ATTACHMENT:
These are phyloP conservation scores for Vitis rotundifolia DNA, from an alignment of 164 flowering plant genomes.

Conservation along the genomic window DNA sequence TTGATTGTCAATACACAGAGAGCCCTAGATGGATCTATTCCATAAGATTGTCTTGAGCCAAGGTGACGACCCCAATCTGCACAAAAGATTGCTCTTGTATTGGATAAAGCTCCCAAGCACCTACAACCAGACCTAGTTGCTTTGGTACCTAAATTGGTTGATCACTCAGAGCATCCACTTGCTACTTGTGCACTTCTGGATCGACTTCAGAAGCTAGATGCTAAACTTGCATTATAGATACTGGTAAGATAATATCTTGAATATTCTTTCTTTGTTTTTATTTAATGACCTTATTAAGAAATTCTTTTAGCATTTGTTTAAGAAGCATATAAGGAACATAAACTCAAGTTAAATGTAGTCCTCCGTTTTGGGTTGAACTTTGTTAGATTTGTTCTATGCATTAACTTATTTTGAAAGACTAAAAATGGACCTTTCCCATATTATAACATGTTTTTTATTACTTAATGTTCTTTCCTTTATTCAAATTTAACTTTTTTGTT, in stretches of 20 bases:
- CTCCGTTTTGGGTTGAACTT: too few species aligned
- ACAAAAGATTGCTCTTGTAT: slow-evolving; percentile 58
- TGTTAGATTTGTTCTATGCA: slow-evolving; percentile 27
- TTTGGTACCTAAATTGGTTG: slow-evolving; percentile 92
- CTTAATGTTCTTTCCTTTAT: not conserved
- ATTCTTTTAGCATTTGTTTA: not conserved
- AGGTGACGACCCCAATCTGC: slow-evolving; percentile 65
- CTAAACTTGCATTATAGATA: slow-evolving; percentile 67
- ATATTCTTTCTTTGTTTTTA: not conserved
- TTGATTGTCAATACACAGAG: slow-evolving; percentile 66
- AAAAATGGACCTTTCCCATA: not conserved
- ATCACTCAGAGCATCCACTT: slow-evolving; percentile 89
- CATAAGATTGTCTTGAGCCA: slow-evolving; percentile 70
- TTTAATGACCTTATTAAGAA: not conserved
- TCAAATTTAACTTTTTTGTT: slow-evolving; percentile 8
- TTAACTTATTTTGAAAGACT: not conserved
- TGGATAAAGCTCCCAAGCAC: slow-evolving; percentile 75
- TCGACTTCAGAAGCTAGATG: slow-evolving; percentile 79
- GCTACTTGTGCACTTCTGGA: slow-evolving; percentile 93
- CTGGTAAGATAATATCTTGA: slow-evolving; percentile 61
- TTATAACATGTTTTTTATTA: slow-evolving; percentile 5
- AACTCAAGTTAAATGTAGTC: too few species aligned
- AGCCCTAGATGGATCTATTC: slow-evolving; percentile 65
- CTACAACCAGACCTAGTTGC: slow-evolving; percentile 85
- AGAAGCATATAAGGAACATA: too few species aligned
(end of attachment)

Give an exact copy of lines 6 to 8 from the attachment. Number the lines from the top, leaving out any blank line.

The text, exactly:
- TTTGGTACCTAAATTGGTTG: slow-evolving; percentile 92
- CTTAATGTTCTTTCCTTTAT: not conserved
- ATTCTTTTAGCATTTGTTTA: not conserved